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What are Returns Inward?

Returns Inward

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Returns Inward

“Returns Inward” (also known as “sales returns” or “returns and allowances”) refers to the goods returned to a business by its customers. Essentially, it’s when a customer returns products they’ve previously bought from the business. There can be various reasons for this, such as damaged goods, incorrect items shipped, or simply customer dissatisfaction.

In the realm of accounting:

  • “Returns Inward” is recorded on the debit side of the returns inward journal.
  • It reduces the sales revenue of the business. Hence, when preparing the income statement, sales returns are subtracted from total sales to show the net sales.
  • On the balance sheet, the returns will reduce the value of the accounts receivable if the original sale was made on credit.

Example of Returns Inward

TechSavvy Inc. is an electronics store that sells a variety of gadgets. On January 1st, they recorded a sale of 10 tablets at $300 each, amounting to a total of $3,000. The tablets were sold on credit, meaning the customer will pay at a later date.

However, on January 5th, the customer returned 2 of those tablets, citing that they were not functioning correctly.

Accounting Entries:

  • Initial Sale (January 1st):
    • Debit Accounts Receivable: $3,000 (The store expects to receive this amount from the customer.)
    • Credit Sales: $3,000 (This records the revenue from the sale.)
  • Returns Inward (January 5th):
    • Debit Sales Returns (Returns Inward): $600 (This is 2 tablets x $300 each.)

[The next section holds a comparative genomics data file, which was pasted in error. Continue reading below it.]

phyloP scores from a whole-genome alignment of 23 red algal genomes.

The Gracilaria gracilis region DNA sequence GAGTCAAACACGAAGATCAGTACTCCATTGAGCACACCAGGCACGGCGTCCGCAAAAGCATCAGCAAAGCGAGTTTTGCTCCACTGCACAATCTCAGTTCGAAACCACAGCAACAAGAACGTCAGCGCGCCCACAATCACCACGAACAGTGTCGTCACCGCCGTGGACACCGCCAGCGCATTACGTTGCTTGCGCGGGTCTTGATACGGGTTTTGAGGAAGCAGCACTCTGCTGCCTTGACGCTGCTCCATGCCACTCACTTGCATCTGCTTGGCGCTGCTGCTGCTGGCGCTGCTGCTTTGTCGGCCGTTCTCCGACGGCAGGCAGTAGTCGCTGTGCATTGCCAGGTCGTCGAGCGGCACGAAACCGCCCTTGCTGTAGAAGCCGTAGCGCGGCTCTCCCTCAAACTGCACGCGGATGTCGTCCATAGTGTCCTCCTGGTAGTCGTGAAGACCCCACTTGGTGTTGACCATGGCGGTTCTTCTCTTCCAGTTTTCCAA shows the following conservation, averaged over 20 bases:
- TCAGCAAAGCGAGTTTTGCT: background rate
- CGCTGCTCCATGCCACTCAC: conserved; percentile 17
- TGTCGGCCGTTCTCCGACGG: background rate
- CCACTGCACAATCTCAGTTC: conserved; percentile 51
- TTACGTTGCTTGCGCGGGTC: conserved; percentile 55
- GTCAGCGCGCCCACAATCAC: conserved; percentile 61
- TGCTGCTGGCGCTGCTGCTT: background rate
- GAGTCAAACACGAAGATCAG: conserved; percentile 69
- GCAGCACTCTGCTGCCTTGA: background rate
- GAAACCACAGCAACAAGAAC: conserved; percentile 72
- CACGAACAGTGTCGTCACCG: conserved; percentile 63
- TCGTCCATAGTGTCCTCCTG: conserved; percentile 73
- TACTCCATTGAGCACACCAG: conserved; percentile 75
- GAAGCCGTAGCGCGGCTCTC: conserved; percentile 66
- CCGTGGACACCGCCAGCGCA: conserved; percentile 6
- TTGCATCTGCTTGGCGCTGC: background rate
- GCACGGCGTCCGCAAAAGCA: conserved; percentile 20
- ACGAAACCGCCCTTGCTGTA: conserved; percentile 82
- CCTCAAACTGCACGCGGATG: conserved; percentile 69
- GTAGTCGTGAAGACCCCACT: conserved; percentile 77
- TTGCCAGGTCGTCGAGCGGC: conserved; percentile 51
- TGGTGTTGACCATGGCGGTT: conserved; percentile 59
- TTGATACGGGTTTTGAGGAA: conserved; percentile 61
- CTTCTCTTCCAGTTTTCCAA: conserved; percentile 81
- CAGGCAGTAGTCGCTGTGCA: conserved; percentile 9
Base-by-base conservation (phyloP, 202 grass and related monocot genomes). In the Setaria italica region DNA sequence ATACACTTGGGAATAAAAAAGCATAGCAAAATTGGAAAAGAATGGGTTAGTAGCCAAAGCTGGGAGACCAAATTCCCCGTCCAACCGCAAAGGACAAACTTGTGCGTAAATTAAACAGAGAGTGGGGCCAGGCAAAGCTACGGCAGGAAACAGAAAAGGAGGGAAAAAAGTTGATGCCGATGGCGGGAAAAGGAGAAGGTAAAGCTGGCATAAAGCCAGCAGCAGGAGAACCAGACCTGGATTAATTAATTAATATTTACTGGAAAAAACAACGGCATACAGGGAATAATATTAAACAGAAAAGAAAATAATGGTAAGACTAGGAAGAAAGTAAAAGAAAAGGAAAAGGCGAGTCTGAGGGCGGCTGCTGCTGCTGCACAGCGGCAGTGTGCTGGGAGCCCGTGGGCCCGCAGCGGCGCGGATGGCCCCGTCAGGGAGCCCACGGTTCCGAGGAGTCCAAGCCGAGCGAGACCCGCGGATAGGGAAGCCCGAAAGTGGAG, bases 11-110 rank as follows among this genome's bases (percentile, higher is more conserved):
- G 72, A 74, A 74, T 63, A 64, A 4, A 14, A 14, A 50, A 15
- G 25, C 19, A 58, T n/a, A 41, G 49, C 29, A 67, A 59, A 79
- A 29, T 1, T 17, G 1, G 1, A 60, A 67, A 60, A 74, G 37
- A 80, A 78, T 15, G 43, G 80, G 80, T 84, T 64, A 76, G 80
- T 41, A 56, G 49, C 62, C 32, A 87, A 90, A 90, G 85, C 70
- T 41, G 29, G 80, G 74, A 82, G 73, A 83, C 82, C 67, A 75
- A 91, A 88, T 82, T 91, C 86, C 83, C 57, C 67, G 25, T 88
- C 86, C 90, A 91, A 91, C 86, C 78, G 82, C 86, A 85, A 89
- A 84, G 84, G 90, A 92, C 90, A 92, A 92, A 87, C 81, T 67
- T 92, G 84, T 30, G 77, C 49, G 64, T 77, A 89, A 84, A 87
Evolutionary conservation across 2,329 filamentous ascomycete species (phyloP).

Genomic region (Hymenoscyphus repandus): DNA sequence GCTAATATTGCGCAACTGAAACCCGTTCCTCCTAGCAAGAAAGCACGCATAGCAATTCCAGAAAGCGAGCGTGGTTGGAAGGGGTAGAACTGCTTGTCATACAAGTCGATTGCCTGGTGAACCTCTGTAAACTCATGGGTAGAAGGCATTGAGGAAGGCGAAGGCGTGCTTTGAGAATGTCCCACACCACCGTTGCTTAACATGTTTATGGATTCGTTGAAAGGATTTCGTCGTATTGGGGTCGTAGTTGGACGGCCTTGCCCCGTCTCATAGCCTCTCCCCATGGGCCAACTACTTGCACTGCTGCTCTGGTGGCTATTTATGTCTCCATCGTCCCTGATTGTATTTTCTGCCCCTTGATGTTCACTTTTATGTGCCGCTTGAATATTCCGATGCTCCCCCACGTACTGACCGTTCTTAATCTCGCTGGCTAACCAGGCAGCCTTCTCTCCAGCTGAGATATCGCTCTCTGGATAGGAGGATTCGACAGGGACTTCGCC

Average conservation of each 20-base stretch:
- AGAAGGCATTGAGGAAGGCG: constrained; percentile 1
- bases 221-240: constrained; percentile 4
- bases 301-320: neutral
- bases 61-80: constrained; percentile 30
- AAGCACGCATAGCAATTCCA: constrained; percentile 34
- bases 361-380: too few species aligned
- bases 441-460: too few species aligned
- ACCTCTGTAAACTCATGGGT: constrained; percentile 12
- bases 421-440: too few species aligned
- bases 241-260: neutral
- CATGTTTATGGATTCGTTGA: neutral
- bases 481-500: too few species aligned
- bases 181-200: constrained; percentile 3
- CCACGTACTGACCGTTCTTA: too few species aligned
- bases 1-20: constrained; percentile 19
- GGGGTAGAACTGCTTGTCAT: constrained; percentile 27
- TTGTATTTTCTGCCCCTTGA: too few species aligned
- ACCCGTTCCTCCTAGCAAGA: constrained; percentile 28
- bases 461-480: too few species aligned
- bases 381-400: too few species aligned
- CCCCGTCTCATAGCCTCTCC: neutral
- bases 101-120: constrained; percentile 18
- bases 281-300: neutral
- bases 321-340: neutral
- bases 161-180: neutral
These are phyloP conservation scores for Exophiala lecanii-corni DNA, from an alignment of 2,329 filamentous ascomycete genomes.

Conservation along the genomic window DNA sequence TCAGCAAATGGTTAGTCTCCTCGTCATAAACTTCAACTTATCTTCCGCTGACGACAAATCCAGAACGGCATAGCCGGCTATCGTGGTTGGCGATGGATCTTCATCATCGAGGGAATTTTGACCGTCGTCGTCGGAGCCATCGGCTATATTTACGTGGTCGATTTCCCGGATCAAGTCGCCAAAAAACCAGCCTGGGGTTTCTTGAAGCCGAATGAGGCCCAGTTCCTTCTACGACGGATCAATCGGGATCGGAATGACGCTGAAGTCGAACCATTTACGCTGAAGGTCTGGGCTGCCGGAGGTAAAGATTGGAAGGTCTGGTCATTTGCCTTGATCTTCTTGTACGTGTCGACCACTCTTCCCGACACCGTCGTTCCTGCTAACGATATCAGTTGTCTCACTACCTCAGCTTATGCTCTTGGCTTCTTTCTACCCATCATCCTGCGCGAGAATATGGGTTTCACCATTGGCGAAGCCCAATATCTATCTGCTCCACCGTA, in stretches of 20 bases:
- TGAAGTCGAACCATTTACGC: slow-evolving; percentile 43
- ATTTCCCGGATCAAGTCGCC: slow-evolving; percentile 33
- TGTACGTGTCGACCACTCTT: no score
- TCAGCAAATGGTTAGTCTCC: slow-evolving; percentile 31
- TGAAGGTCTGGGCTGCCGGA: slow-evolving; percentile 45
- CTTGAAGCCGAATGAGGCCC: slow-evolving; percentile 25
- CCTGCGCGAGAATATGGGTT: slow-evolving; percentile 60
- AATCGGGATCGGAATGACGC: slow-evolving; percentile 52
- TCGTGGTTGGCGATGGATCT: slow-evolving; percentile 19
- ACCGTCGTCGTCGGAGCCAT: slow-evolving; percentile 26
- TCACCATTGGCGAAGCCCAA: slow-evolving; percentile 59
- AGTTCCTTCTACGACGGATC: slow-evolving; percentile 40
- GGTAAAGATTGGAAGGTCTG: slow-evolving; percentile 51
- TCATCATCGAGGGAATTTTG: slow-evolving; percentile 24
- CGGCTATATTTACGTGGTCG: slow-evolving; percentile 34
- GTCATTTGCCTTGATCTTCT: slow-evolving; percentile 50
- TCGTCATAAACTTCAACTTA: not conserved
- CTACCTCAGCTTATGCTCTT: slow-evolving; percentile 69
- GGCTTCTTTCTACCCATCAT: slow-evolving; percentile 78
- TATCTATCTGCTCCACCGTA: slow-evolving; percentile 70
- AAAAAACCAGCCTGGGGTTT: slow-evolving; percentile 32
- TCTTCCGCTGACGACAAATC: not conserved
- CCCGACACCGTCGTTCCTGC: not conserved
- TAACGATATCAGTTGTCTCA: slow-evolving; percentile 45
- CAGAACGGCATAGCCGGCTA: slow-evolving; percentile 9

• Credit Accounts Receivable: $600 (This reduces the amount the store expects to receive since the customer returned the items.)

Financial Statement Impact:

  • Income Statement: The $600 from the returns will be subtracted from the total sales for the period, reducing the net sales. So, instead of recording $3,000 in sales revenue, TechSavvy Inc. would report a net sales revenue of $2,400 ($3,000 – $600).
  • Balance Sheet: The Accounts Receivable will now stand at $2,400 instead of the initial $3,000, reflecting the amount the customer now owes after returning the tablets.

Operational Insights:

From an operational standpoint, TechSavvy Inc. might want to inspect the returned tablets to determine the defect. If such returns become frequent, it could indicate a potential issue with their supplier or their quality control process. Addressing these issues early can prevent future returns and protect the company’s reputation.

This example illustrates the financial recording of returns inward and how businesses might use this information to inform their operational decisions.

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